The sugar alcohols commonly found in foods are sorbitol, mannitol, xylitol, isomalt, and hydrogenated starch hydrolysates. Sugar alcohols come from plant products such as fruits and berries. The carbohydrate in these plant products is altered through a chemical process. These sugar substitutes provide somewhat fewer calories than table sugar (sucrose), mainly because they are not well absorbed and may even have a small laxative effect.
Many so-called "dietetic" foods that are labeled "sugar free" or "no sugar added" in fact contain sugar alcohols. People with diabetes MISTAKENLY think that foods labeled as "sugar free" or "no sugar added" will have no effect on their blood glucose. Foods containing these sugar alcohols need to have their calorie and carbohydrate contents accounted for in your overall meal plan, as it is carbohydrate that raises blood glucose levels. Since many people typically overeat "sugar free" or "no sugar added" foods, their blood glucose may be significantly elevated.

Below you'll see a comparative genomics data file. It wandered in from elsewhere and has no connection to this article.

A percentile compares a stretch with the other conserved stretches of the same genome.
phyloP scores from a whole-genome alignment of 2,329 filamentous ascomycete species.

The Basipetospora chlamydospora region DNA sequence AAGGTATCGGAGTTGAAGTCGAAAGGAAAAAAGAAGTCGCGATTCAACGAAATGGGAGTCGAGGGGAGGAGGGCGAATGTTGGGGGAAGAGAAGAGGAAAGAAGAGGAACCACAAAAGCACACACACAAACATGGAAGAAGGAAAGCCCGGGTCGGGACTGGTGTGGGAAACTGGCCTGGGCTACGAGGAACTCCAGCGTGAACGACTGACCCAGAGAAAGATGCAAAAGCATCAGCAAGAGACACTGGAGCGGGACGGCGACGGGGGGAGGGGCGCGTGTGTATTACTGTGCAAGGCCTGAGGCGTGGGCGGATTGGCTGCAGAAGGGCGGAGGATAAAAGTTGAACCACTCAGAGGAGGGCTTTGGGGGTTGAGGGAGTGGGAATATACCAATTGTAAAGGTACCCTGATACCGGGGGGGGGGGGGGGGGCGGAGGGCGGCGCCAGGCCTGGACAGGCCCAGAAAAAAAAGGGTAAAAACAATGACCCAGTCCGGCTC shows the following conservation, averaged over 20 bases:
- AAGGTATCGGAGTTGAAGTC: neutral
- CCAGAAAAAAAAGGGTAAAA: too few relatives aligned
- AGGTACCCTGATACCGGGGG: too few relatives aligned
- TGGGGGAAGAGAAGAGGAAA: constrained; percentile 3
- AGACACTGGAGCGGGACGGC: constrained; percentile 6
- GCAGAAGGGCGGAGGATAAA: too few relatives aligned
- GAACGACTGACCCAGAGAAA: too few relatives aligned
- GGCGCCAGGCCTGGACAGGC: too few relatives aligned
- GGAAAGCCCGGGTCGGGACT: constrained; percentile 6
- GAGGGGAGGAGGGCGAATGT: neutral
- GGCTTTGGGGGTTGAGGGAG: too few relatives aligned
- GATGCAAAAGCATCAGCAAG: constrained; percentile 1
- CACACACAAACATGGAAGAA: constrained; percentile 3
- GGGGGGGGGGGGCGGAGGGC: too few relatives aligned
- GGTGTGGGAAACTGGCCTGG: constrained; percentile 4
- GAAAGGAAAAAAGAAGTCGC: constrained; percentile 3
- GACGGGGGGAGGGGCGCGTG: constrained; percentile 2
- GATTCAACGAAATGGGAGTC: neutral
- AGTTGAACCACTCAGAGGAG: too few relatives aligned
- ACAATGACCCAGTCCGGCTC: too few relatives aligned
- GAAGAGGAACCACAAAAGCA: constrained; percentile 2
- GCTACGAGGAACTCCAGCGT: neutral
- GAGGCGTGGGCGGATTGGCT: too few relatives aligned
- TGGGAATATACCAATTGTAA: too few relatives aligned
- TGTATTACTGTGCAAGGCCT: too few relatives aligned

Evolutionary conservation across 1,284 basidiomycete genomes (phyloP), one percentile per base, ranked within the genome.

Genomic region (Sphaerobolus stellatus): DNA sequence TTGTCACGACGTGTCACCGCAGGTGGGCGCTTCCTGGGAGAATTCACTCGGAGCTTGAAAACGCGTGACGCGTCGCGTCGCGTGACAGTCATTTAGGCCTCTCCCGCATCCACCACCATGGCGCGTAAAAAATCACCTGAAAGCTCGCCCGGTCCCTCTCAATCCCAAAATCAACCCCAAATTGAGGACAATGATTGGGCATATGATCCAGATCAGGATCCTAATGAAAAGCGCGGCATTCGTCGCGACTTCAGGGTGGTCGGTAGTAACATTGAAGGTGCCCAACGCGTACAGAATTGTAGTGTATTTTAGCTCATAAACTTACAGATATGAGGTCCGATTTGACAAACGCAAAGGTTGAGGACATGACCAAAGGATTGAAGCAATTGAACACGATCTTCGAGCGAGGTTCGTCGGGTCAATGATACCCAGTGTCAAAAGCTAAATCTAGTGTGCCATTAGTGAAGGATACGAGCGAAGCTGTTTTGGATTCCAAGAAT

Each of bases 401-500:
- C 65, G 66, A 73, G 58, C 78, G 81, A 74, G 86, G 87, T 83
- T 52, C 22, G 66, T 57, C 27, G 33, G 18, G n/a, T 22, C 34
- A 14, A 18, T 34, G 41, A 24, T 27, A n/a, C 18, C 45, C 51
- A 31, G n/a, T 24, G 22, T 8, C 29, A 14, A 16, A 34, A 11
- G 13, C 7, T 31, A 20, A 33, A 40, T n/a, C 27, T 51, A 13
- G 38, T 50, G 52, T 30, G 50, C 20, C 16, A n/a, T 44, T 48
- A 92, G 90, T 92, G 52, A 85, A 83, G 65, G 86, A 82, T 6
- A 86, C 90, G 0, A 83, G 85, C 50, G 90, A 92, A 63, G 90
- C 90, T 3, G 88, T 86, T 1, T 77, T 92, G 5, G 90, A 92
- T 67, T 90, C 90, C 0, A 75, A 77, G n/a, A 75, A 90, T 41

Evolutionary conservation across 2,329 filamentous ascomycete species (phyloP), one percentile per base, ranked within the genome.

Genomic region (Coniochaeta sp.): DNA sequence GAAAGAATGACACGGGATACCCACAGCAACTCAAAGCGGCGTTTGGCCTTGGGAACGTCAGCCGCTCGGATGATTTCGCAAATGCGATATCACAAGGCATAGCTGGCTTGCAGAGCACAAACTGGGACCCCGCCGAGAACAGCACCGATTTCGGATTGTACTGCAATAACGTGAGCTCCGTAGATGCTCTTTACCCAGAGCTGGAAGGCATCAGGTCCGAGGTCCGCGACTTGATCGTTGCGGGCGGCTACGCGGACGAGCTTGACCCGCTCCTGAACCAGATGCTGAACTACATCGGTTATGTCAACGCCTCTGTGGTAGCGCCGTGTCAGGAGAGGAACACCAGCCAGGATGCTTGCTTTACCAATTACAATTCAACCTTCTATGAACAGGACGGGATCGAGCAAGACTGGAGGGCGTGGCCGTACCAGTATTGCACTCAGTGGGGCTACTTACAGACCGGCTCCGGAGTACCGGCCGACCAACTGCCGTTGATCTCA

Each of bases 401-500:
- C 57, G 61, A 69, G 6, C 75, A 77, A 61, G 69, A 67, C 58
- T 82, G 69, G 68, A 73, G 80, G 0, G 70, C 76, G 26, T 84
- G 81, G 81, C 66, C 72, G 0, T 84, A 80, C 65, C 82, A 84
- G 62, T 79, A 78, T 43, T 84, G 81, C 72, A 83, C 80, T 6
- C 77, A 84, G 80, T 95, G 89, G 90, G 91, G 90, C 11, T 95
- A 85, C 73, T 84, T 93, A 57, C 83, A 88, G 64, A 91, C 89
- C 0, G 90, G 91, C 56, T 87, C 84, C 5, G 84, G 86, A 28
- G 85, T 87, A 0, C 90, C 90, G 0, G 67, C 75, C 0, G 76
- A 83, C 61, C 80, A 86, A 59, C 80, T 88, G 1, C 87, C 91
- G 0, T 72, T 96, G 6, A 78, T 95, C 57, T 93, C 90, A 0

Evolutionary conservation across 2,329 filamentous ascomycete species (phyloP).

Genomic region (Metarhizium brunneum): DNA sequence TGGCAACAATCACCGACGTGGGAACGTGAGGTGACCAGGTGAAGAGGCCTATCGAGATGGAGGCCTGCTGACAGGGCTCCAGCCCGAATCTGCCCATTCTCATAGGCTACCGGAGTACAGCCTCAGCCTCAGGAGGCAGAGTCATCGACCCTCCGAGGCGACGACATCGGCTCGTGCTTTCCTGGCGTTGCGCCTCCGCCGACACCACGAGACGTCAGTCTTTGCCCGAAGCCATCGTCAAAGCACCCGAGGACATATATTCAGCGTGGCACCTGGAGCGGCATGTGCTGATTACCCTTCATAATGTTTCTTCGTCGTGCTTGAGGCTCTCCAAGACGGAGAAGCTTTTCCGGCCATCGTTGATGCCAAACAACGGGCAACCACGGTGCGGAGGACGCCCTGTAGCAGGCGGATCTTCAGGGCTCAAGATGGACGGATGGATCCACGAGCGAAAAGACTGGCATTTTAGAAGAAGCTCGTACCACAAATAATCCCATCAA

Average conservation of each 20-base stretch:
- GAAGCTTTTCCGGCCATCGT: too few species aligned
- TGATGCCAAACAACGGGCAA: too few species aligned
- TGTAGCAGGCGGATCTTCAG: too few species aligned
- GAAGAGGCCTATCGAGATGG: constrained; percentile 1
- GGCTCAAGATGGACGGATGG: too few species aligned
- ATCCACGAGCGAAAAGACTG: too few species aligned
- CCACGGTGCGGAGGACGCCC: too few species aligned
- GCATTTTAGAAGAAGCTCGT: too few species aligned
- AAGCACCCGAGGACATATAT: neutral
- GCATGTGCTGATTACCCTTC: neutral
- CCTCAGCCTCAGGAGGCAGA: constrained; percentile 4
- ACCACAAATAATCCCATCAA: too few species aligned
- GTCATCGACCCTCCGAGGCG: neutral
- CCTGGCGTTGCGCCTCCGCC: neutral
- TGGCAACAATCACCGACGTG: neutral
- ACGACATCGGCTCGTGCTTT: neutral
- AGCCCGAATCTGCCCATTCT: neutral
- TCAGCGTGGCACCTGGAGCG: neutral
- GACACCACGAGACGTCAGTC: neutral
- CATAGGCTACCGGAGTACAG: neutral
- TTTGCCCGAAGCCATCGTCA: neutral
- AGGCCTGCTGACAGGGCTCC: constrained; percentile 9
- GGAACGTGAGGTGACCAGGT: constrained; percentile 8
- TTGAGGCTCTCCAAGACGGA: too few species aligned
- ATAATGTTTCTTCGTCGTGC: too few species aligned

So the next time you pick up a dietetic food labeled "sugar free" be sure to check the label to see if these sugar alcohols are listed. Most importantly, be sure to check what the total carbohydrate content is per serving of any food, and incorporate that carbohydrate in your overall meal plan. If the product contains any total carb grams, it may likely come from sugar alcohols.
Page last updated: May 20, 2013